Für neue Autoren:
kostenlos, einfach und schnell
Für bereits registrierte Autoren
2 Dimensions of Power in International Relations: Defining and Illustrating the ‘Civilian’ Component
3 Civilian Power as an Explanatory Framework in IR Theory: A Brief Discussion of Different Notions of Statehood in Contemporary Foreign Policy Analysis
3.1 The ‘Security State’: Neorealism and the Goal of Maximising National Power in a Context of International Anarchy
3.2 The ‘Trading State’: Neoliberalism and the Goal of Maximising National Welfare in a Context of Economic Interdependence
3.3 The ‘Civilian State’: Constructivism and the Goal of Promoting National Values in a Context of Normative Change
4 Germany’s International Role after the End of the Cold War: Promoter of Norms, Global Trader or Rising Military Power?
4.1 Identity (Re-)Construction and the Legacy of Internal Division
4.2 The Foreign Policy of the Federal Republic since 1989/90: Major Trends and Developments
4.3 Bosnia and Kosovo as Critical Junctures: Civilian Ethos and Military Engagement as Complementary or Contradictory Elements within Germany’s ‘New’ Foreign Policy Strategy?
5 Conclusion: A Self-confident but Prudent Actor on the World Stage
‘For the time being, we argue that Germany may be seen as a “gentle giant” within the EU. However, the term “gentle” relates to the character of German diplomacy and may mask the range of influence exerted by the EU’s largest member state’ (Bulmer/Paterson, 1996: 32).
The end of the Cold War in 1989/90 did not only prompt a fundamental transformation of the international system as a whole; it equally changed the expectations and perceptions of key nation-states acting within that system. This was, as most scholars of International Relations (IR) agree, especially true with regard to reunited Germany. In the run-up to the negotiations of the ‘Two-plus-Four Treaty’, many observers feared that the demise of the East-West confrontation—‘this great simplifier of European affairs’ (Janning, 1996: 33)—and the advent of ‘normalcy’ might encourage the Federal Republic to completely strip off its post-war restraints and use its revamped resources and autonomy more forcefully. By the same token, some European leaders—notably French President François Mitterrand and British Prime Minister Margaret Thatcher —voiced concerns that, more than 40 years after the end of World War II, a resurgence of German power politics seemed far from being just a theoretical possibility.
Indeed, some indications of a renewed German propensity to ‘go it alone’ emerged even before the legal and political terms of unification had been clarified. Chancellor Kohl’s ’10 Points Plan’ of November 1989 aroused deep scepticism (Horsley, 1992: 231-2). Even more alarmingly, German contributions to armed operations in Bosnia and Kosovo were perceived as incidents of a security posture ‘which accepts the need for […] military intervention outside the traditional NATO context’ (Maull, 2000: 56). Theoretically speaking, neorealist predictions about a united Germany striving for hegemony in Europe (Mearsheimer, 1990) seemed to have been moderately validated.
However, a vast majority of German politicians were eager to defuse their neighbours’ suspicions, emphasising that they would retain their commitment to a culture of ‘civilian power.’ In this regard, united Germany should simply be depicted as ‘West Germany writ large’ (Bach, 1999: 13ff.): the country would remain a driving force for deeper and wider European integration as well as multilateralism within the frameworks of the UN, NATO and the CSCE/OSCE. Yet, despite these efforts to address other states’ concerns, some observers doubted whether Germany would actually be willing and able to stick to its ‘leadership avoidance reflex’ (Bulmer/Paterson, 1996: 23) in the future. Almost two decades after reunification, it might thus be worthwhile to ask: is Germany still a ‘civilian power’?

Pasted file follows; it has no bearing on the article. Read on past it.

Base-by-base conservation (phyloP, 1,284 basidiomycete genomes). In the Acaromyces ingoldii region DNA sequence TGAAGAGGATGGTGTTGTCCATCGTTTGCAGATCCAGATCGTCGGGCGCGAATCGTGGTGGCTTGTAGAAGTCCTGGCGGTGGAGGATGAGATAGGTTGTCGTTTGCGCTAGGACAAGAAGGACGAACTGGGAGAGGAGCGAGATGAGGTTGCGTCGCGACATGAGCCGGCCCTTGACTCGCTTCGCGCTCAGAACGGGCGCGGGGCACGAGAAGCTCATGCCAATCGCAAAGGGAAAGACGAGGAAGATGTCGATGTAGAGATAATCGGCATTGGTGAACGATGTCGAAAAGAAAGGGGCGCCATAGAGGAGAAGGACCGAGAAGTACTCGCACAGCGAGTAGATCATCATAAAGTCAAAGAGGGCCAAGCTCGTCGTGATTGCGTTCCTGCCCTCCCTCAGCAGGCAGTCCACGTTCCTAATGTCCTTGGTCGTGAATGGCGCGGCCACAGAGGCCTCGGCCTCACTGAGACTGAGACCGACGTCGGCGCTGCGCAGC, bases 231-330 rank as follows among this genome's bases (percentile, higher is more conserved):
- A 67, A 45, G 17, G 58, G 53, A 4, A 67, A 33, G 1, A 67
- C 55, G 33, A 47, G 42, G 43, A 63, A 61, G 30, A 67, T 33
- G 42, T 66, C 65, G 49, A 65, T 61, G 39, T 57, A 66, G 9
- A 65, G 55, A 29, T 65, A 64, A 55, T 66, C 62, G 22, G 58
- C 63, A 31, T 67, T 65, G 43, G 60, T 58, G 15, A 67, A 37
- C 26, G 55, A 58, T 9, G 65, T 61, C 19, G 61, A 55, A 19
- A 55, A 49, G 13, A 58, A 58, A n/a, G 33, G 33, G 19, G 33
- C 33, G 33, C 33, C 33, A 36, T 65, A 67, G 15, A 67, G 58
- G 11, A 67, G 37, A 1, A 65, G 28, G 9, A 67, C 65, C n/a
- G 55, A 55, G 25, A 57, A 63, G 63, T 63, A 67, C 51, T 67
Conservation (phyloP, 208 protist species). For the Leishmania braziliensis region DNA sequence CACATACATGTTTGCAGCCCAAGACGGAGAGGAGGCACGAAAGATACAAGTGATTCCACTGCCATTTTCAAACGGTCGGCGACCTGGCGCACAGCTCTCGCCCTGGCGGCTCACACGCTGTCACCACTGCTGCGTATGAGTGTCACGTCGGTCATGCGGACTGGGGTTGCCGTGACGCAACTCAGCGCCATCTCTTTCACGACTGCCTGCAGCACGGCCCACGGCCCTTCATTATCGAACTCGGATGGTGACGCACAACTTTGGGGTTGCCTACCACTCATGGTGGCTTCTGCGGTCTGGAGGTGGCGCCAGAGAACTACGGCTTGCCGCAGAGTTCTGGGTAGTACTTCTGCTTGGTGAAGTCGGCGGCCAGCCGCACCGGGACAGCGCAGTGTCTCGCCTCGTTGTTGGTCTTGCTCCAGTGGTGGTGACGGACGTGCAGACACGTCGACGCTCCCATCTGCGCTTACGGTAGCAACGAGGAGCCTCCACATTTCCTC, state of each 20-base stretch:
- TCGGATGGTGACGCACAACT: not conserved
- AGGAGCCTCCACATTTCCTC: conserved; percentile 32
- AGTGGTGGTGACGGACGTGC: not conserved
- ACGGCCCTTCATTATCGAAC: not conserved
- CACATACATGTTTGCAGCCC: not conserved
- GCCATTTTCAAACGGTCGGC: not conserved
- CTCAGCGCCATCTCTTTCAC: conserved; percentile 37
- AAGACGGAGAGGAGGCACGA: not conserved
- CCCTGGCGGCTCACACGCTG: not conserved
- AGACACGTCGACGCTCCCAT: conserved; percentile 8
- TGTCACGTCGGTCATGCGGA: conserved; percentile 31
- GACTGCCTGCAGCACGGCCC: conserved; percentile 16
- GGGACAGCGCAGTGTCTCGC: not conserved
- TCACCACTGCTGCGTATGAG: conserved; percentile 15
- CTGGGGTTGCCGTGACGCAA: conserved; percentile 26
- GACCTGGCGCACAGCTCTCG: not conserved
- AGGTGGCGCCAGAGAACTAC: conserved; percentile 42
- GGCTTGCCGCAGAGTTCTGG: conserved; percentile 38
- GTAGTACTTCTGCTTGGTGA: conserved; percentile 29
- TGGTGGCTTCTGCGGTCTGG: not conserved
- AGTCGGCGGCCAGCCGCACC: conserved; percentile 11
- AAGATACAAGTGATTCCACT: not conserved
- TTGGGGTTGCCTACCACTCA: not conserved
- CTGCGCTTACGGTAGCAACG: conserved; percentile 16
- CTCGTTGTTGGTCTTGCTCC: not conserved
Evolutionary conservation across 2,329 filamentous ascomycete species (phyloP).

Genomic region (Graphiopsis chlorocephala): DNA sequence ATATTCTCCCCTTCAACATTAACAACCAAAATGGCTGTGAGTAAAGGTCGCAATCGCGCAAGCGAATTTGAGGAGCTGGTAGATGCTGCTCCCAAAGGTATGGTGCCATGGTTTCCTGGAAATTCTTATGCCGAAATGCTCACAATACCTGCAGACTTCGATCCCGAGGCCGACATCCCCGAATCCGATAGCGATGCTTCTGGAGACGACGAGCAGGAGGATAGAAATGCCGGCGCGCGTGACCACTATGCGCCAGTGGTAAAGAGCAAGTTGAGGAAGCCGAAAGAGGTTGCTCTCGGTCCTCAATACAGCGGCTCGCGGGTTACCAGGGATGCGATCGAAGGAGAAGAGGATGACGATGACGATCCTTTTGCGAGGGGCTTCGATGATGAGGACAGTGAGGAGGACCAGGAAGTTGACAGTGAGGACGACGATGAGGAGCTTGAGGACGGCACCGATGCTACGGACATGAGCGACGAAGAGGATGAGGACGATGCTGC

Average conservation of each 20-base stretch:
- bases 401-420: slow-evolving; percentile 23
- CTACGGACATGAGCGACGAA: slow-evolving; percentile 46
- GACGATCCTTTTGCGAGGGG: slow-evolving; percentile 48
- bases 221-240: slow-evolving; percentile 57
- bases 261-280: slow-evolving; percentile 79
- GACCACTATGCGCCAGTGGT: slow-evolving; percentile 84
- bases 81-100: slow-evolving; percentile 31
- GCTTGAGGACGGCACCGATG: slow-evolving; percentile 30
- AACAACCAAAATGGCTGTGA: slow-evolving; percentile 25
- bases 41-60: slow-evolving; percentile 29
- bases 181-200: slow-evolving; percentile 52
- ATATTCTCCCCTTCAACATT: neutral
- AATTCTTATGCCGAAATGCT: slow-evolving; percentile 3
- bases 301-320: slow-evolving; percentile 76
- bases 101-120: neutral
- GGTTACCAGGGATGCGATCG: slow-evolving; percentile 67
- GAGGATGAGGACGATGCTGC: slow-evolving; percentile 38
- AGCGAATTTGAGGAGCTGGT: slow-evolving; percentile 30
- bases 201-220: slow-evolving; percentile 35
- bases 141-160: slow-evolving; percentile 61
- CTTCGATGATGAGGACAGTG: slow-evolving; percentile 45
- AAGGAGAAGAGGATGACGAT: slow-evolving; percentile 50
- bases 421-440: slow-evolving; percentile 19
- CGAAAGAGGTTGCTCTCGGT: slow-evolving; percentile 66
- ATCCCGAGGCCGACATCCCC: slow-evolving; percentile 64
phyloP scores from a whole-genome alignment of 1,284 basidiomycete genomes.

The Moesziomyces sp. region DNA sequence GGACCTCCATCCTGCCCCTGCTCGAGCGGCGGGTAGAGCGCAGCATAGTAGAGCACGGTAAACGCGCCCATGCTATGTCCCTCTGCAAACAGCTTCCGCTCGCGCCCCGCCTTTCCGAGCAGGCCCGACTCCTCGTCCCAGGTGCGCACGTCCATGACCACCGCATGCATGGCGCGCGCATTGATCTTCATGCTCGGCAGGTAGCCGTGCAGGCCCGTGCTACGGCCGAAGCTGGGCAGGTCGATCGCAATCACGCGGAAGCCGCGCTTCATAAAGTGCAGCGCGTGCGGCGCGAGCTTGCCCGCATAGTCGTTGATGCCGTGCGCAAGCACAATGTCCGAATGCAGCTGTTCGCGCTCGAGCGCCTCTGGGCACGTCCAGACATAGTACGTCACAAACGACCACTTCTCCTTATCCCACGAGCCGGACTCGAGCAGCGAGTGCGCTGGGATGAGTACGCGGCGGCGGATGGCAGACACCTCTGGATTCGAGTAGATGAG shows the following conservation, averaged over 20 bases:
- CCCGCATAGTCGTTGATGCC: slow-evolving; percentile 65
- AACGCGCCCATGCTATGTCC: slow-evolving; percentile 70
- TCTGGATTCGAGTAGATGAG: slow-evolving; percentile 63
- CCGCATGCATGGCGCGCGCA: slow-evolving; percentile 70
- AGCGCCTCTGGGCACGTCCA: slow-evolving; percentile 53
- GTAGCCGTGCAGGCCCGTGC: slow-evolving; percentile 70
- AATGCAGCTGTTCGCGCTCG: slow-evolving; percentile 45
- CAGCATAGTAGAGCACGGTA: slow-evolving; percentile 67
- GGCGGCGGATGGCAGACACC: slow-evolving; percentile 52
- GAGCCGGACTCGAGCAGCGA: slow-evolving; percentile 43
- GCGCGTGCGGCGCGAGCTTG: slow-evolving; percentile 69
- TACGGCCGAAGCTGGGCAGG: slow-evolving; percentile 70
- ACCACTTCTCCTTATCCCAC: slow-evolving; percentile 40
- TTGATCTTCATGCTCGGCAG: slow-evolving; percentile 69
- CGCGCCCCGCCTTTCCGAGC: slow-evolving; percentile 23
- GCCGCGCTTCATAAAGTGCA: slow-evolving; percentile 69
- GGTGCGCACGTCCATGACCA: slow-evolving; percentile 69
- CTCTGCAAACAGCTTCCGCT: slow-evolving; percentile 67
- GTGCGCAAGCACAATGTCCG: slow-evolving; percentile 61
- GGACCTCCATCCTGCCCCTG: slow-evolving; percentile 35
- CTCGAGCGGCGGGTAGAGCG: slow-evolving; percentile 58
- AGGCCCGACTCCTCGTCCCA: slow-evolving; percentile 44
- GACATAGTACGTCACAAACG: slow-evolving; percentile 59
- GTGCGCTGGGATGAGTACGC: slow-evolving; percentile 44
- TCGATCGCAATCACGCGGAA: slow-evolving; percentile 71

To answer this question, I will first describe different dimensions of political power as they are treated in IR theory and illustrate what ‘civilian power’ means in this context (Section 2). Secondly, I will outline in how far particular concepts of foreign policy (FP) behaviour—the models of ‘security’, ‘trading’ and ‘civilian states’—are capable of grasping the notion of civilian power (Section 3). Section 4 relates these conceptual frameworks to important features of Germany’s actual FP conduct before and after the watershed events of 1989/90, and Section 5 offers a summary of findings.
Social scientists have been struggling with proper definitions of what constitutes political power for a long time. Whereas early formulations had focused on the idea of power as an attribute or a resource — i.e., a given characteristic of a single entity—, many authors have criticised such one-dimensional concepts and argued that power is always expressed within a relationship between two or more actors. Only in the latter case can it be translated into influence. In any event, power implies reciprocity (in some accounts, also causality) and usually manifests itself in the classical sense that ‘A has power over B to the extent that A can get B to do what A wants B to do’ (Brown, 2005: 11). Still, influence may also be exerted by means of conditionality when threats/negative sanctions are combined with rewards/positive sanctions. Finally, critical theorists extend the view of power beyond the relational model and conceive of it as a structural feature: the ability to shape agendas before actual decisions are made.